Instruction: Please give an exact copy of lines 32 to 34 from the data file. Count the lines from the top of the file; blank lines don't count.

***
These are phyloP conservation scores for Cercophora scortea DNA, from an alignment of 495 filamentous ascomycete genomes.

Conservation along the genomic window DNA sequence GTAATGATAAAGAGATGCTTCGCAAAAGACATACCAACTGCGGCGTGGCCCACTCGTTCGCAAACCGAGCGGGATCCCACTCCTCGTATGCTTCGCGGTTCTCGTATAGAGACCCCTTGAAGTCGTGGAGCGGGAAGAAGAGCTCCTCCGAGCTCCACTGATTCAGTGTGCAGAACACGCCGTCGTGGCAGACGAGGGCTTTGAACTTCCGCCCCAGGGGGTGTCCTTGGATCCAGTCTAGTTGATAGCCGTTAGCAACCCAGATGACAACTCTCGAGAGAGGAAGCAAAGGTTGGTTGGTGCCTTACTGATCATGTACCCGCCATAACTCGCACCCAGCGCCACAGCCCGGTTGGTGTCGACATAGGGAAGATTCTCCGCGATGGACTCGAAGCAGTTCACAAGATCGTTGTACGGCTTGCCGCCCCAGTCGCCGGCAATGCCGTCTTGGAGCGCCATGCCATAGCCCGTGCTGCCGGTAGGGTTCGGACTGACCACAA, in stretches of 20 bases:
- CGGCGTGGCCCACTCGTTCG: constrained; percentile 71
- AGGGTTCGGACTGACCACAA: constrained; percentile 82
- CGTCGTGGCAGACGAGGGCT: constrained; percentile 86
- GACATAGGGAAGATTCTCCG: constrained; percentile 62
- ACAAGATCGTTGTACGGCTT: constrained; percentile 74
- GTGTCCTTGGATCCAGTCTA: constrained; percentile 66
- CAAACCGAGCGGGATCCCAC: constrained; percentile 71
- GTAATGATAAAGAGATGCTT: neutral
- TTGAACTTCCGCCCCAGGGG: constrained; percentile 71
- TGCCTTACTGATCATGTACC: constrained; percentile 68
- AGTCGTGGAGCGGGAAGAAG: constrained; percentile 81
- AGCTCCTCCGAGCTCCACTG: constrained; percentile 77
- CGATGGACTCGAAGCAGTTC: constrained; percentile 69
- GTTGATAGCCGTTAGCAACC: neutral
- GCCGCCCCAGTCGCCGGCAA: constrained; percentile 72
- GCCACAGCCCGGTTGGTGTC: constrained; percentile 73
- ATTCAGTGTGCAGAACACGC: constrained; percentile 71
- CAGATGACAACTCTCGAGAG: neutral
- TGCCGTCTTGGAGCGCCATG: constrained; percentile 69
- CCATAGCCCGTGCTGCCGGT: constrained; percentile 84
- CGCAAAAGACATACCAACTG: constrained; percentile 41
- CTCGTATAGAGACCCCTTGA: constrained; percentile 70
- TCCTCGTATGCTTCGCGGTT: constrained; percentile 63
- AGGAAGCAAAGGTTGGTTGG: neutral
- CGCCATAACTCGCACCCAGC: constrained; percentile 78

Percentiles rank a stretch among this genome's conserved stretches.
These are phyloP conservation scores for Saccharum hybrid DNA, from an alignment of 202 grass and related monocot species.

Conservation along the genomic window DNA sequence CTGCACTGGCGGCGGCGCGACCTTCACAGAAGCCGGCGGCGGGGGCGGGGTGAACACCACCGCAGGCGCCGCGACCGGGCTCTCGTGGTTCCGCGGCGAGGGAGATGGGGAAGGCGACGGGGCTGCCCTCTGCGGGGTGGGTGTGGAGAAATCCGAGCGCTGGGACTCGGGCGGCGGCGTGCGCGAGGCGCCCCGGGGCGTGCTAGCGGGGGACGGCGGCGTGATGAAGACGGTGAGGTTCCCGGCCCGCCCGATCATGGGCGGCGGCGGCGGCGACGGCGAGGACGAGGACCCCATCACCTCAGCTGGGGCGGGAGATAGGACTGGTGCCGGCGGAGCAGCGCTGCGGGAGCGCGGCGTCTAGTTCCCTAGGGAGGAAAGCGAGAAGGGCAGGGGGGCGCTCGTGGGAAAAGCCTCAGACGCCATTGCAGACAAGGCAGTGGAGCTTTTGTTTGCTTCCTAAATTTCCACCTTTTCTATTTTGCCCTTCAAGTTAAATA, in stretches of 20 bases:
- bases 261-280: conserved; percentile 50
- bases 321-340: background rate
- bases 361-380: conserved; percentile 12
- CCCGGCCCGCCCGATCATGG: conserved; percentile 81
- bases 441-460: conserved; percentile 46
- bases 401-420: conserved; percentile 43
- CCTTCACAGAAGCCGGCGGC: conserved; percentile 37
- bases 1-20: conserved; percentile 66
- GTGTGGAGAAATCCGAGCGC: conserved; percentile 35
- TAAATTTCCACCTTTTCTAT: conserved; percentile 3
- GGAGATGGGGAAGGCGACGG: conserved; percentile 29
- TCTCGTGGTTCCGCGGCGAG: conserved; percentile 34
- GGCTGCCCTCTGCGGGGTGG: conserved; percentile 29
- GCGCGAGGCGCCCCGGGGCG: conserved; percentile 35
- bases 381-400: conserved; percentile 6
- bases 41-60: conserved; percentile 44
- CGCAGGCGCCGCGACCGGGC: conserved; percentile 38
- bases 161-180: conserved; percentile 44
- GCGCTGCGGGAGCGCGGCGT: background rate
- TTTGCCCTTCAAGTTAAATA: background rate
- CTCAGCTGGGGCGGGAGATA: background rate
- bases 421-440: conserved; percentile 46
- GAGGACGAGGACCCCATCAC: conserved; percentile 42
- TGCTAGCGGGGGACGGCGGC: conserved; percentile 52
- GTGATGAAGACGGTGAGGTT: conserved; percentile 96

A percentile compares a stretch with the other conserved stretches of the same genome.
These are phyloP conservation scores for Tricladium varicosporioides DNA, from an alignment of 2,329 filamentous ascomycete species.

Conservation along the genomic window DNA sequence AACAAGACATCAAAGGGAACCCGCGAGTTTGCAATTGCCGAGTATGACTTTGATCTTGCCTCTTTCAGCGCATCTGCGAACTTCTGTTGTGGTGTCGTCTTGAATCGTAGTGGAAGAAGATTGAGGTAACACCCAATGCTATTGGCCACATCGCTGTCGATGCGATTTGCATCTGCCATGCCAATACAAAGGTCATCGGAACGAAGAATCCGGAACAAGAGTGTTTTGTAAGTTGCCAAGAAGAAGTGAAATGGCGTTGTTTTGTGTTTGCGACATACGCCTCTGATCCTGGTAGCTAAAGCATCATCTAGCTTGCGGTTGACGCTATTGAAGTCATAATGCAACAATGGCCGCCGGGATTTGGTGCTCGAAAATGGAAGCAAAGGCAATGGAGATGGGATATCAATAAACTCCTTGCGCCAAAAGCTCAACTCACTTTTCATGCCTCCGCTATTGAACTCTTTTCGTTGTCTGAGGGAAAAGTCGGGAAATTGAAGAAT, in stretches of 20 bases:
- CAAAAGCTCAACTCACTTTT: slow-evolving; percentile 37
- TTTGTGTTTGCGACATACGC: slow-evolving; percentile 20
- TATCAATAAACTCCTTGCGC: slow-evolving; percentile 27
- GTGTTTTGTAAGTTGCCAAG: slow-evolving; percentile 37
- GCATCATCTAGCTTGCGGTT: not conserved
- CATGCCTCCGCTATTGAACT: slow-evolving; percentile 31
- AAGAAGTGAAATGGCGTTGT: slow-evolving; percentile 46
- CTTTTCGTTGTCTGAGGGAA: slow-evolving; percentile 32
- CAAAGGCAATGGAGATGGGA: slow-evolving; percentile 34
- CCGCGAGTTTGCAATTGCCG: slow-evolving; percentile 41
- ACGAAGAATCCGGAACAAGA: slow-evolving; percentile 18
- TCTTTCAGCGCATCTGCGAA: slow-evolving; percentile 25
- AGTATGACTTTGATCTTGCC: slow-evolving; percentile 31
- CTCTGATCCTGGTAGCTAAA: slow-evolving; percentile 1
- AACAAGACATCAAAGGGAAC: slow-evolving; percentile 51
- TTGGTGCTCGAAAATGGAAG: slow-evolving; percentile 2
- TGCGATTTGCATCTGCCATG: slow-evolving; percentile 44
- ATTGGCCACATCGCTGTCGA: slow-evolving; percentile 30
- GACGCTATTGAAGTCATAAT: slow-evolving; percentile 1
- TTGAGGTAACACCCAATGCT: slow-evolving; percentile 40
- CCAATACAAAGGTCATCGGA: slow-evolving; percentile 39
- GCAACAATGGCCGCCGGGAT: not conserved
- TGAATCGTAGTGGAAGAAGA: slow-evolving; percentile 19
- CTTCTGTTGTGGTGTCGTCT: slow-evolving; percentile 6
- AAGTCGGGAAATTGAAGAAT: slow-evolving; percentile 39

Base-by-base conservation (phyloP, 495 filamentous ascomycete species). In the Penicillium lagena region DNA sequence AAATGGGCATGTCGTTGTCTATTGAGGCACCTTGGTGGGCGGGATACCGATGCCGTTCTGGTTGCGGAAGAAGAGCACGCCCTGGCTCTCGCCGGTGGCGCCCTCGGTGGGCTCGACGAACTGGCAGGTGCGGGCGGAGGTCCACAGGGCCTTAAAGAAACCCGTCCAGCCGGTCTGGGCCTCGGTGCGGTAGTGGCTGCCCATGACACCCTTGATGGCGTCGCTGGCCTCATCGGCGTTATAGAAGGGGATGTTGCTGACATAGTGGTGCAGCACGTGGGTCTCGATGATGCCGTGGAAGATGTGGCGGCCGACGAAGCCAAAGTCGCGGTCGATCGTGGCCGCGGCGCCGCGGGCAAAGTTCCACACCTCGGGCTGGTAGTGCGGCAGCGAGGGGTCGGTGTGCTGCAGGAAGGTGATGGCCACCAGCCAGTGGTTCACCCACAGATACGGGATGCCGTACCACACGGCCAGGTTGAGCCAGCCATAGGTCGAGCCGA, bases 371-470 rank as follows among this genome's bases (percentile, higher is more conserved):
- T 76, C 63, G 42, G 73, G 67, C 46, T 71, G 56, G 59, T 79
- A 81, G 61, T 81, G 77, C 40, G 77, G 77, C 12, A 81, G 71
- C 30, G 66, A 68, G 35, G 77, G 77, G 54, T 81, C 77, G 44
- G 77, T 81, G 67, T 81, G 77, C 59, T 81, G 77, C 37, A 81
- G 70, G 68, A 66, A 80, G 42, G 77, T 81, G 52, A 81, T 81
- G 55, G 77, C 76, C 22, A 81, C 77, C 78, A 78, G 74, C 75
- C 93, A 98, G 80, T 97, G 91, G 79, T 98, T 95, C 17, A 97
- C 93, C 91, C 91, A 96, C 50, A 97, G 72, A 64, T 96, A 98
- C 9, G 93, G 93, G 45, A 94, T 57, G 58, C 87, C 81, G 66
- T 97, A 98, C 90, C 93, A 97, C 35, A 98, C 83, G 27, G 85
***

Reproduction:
- bases 321-340: background rate
- bases 361-380: conserved; percentile 12
- CCCGGCCCGCCCGATCATGG: conserved; percentile 81